Regarding controlling energy costs, Park remarked, “I’ve seen a couple of things driven by the pandemic. One is in this sort of corporate/temporary housing where they don’t have full control and what they’ve seen is occupancy plummet and energy bills flatline or increase. That’s a real issue, and it’s expensive because it’s a common area. The second thing we’ve seen involves homeowners’ associations (HOA), where it’s the same sort of concept, but the energy bills are baked into the HOA dues. They’re trying to figure out not only how do we generate revenue, but maybe there’s a way to reduce cost.”
Community wifi might be one solution. “We’re seeing HOAs looking at this,” Blake Miller commented.
If residents are already spending for individual internet connections, what if that was changed over to community wifi and the amount each unit is spending on broadband goes to the HOA and becomes part of the community’s emergency fund?
Sean Miller pointed out that retrofit opportunities exist for converting office space into MDU. “Last year there were over 150 commercial buildings that were turned into apartments,” he noted. “If this work-from-home trend stays, there are conversion opportunities out there just like we’ve seen [under-performing] shopping malls being transformed into distribution centers.”
How Else Is Tech Bringing More Value?
Now that basic smart tech products such as lighting controls and security have been widely available, what’s the next step for luxury MDUs?
“I think technology has become table stakes in MDU very quickly,” Blake Miller stated. “It’s like having granite countertops and stainless steel appliances. The IoT is already here with smart locks, access control, internet, and smart thermostats. Now it’s about experiences, such as offering in-home grocery delivery or letting residences know when maintenance staff has come to make a repair. It’s creating those new experiences for residents, but also on the property agent side, making their lives a lot easier. Instead of the property manager having to walk around to check 10 units that are between leases and make sure the maintenance crew has turned down the thermostats, they don’t have to do that legwork anymore. [Smart technology] can turn them off every day at five o’clock or make sure the thermostat is not running in a vacant unit. Creating those automations, those killer apps on top of the building’s operating system, are the areas we’re focused on.”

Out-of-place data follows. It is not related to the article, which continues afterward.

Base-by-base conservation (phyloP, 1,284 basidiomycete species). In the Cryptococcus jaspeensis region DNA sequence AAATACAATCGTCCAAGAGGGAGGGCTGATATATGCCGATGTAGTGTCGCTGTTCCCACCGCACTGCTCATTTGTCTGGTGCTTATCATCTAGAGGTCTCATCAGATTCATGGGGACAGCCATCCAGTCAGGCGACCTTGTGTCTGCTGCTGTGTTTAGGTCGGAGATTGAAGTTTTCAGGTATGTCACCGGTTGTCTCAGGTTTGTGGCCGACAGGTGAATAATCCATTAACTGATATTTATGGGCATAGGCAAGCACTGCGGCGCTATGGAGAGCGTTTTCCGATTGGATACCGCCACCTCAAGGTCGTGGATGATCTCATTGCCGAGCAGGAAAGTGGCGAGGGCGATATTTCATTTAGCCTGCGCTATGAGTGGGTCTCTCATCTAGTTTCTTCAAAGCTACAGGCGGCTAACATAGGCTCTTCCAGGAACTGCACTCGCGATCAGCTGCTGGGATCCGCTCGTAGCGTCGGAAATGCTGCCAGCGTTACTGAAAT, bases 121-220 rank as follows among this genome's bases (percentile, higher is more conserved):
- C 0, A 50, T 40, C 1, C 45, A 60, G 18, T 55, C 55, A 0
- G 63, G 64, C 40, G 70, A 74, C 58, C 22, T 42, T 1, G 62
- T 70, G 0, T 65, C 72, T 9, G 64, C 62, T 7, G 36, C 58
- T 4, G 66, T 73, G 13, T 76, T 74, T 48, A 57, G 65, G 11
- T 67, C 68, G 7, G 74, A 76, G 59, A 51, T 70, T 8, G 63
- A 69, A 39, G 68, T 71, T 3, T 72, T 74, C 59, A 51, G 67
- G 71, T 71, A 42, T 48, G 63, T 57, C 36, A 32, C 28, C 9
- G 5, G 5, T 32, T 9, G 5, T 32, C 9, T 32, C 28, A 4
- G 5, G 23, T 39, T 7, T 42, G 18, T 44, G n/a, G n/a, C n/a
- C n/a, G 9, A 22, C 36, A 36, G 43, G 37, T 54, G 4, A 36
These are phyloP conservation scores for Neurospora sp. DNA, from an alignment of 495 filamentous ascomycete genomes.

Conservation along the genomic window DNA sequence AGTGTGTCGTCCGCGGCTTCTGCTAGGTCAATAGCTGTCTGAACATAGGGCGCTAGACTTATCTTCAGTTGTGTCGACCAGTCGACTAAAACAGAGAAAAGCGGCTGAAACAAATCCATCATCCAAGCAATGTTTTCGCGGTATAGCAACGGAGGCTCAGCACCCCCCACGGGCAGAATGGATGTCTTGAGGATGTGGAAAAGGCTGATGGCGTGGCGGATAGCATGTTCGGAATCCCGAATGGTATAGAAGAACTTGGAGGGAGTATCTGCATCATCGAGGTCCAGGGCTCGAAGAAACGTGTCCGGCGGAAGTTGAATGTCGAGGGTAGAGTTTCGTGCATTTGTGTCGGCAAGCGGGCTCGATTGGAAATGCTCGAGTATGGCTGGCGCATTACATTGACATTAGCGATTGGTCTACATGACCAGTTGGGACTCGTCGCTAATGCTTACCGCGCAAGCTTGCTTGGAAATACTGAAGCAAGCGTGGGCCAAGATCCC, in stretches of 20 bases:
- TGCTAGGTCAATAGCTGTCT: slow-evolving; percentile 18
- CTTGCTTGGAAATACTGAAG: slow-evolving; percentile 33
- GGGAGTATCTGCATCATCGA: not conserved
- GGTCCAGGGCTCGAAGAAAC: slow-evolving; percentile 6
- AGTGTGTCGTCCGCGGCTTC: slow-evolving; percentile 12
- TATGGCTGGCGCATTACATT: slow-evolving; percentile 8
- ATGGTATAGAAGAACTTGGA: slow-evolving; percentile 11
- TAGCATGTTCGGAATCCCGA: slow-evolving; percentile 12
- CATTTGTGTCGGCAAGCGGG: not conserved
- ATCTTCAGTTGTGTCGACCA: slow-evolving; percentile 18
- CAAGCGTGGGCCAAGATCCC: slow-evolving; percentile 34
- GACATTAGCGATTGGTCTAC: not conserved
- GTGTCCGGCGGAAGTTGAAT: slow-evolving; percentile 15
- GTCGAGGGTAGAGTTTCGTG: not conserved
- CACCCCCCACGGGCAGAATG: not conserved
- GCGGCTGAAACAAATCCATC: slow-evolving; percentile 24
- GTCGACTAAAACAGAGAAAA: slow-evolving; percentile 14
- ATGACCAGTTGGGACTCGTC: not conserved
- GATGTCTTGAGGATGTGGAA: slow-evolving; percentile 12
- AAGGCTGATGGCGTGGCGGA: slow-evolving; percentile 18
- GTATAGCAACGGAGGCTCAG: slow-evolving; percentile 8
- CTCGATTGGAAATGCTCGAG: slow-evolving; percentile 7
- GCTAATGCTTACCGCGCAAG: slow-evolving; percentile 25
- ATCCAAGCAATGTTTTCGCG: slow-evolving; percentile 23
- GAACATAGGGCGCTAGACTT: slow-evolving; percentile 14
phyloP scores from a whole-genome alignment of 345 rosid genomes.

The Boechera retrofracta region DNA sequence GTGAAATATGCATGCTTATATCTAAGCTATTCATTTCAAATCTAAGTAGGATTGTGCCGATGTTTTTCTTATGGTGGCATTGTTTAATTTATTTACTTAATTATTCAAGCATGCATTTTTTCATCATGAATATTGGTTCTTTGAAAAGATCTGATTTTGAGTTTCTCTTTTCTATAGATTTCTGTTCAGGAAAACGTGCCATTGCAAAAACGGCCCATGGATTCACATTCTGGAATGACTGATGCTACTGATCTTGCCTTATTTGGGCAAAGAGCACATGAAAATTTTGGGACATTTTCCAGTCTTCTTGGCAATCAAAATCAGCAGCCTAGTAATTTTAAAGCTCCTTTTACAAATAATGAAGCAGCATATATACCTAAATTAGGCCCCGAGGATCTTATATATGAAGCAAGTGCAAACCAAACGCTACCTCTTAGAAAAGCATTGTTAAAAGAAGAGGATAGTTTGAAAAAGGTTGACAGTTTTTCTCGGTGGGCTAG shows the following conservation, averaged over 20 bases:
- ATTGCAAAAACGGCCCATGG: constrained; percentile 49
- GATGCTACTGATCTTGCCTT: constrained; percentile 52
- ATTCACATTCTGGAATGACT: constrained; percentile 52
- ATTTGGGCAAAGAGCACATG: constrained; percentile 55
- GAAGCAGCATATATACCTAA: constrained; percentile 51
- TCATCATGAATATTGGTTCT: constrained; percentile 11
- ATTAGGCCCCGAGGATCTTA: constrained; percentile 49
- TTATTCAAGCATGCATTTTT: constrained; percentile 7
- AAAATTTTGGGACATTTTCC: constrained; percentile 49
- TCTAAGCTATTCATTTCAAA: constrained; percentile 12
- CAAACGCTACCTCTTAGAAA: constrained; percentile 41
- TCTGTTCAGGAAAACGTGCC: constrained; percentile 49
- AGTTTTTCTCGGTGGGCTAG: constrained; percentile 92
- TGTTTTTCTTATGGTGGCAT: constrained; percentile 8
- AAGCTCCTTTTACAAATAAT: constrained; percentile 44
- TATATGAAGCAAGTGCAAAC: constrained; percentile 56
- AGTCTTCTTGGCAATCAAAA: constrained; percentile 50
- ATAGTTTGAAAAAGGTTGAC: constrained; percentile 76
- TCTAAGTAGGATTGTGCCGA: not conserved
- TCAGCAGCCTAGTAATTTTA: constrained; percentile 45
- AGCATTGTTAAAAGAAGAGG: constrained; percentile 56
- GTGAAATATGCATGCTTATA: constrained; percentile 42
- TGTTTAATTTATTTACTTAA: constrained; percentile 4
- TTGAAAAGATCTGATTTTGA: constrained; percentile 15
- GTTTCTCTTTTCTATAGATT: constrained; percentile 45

The MDU and single-family markets will be supported in their PropTech growth by the burgeoning smart cities developing around them. According to a recent study by Polaris Market Research, the market size of smart cities on a global scale is expected to reach USD 1.03 trillion by 2028, registering a CAGR (compound annual growth rate) of 14.4% from 2021-2028. Learn more about the study here